Drafted by James Madison, and presented by Edmund Randolph to the Constitutional Convention on May 29, 1787, the Virginia Plan proposed a strong central government composed of three branches: legislative, executive, and judicial.
On May 29, 1787, Virginia delegate Edmund Randolph proposed what became known
as "The Virginia Plan." Written primarily by fellow Virginian James
Madison, the plan traced the broad outlines of what would become the U.S. Constitution:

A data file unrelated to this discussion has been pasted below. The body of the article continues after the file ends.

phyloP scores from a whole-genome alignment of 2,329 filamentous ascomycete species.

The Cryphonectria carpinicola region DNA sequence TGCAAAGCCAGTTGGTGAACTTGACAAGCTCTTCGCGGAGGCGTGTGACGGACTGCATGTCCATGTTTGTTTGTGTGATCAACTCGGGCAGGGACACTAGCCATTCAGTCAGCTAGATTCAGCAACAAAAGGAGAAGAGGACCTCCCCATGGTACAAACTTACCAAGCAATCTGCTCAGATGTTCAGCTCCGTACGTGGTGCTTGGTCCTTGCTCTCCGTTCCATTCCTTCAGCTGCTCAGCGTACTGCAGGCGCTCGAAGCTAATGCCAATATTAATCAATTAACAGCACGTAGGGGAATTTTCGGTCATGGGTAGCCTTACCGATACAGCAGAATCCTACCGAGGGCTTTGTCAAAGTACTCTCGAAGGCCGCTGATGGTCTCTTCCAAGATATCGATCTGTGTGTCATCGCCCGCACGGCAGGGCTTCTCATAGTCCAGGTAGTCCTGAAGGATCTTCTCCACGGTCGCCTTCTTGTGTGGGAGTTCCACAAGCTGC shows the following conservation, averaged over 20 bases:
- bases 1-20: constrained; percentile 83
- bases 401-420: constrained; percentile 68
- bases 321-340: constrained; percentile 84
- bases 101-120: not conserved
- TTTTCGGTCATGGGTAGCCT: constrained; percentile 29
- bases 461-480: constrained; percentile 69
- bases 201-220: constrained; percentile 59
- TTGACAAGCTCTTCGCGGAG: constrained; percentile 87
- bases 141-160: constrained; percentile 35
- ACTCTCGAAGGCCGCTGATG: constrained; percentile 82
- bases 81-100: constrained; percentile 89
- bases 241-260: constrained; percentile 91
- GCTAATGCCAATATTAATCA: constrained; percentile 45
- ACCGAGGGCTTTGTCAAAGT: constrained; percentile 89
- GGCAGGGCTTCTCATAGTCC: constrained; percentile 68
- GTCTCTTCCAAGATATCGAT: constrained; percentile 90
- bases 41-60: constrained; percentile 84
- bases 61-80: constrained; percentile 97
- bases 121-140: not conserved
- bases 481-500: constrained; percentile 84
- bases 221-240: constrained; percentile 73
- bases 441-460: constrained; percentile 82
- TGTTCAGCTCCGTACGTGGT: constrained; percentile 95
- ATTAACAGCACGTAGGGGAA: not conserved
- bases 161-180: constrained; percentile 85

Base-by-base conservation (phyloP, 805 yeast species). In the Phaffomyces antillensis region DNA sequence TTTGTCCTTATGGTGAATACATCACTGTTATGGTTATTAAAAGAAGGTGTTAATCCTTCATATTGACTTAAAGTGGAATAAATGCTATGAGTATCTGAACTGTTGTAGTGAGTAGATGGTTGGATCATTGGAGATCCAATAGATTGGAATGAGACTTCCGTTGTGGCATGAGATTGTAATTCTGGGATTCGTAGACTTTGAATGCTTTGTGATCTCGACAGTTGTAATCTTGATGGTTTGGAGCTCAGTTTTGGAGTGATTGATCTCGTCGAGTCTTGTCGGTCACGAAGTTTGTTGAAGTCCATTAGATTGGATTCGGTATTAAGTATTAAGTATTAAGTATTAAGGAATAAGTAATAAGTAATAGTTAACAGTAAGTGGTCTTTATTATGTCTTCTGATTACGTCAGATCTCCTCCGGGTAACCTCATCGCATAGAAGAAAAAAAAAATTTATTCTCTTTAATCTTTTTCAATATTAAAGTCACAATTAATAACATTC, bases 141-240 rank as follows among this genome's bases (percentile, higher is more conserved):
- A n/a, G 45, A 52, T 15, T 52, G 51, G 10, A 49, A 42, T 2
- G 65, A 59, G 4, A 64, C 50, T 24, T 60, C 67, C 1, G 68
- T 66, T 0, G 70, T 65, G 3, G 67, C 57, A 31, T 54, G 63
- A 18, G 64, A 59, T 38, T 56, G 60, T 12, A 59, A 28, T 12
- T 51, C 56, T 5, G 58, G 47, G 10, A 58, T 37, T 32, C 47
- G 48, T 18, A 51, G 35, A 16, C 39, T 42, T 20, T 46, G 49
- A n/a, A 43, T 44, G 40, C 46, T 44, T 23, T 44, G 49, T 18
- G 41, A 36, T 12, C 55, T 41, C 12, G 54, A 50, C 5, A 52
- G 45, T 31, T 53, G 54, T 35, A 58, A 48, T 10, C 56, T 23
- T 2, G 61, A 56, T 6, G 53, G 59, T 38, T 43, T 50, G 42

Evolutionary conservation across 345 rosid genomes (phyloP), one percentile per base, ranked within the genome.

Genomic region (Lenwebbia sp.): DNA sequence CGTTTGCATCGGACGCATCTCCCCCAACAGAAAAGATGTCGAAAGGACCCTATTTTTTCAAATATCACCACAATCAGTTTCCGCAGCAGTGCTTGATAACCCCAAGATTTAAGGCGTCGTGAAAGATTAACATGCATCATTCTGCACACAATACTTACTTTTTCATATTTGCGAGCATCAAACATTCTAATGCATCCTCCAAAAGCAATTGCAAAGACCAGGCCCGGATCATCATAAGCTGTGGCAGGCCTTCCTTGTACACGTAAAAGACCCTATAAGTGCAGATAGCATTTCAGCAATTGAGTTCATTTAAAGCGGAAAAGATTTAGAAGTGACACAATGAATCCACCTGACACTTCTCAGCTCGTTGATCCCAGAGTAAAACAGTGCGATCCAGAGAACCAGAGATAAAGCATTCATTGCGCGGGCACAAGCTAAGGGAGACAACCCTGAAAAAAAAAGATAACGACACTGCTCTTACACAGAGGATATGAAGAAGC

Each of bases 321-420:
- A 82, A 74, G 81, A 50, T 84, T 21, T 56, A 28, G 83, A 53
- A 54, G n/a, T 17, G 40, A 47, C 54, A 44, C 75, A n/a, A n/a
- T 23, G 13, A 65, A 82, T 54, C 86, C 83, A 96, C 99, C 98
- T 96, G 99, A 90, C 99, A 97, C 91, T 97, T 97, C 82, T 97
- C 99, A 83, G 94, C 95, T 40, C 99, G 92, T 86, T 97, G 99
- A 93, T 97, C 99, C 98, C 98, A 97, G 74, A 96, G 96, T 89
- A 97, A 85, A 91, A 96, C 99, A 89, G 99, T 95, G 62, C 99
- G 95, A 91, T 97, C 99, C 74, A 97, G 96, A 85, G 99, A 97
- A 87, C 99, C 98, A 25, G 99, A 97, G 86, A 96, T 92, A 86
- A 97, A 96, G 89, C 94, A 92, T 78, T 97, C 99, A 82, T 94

a national government consisting of three branches with checks and balances
to prevent the abuse of power. In its amended form, this page of Madison's plan
shows his ideas for a legislature. It describes 2 houses: one with members elected
by the people for 3-year terms and the other composed of older leaders elected
by the state legislatures for 7-year terms. Both would use population as a basis
for dividing seats among the states.
The Virginia Plan went through several revisions before it was finalized. These
"Variant Texts" of the Virgina Plan are available at Yale Law School's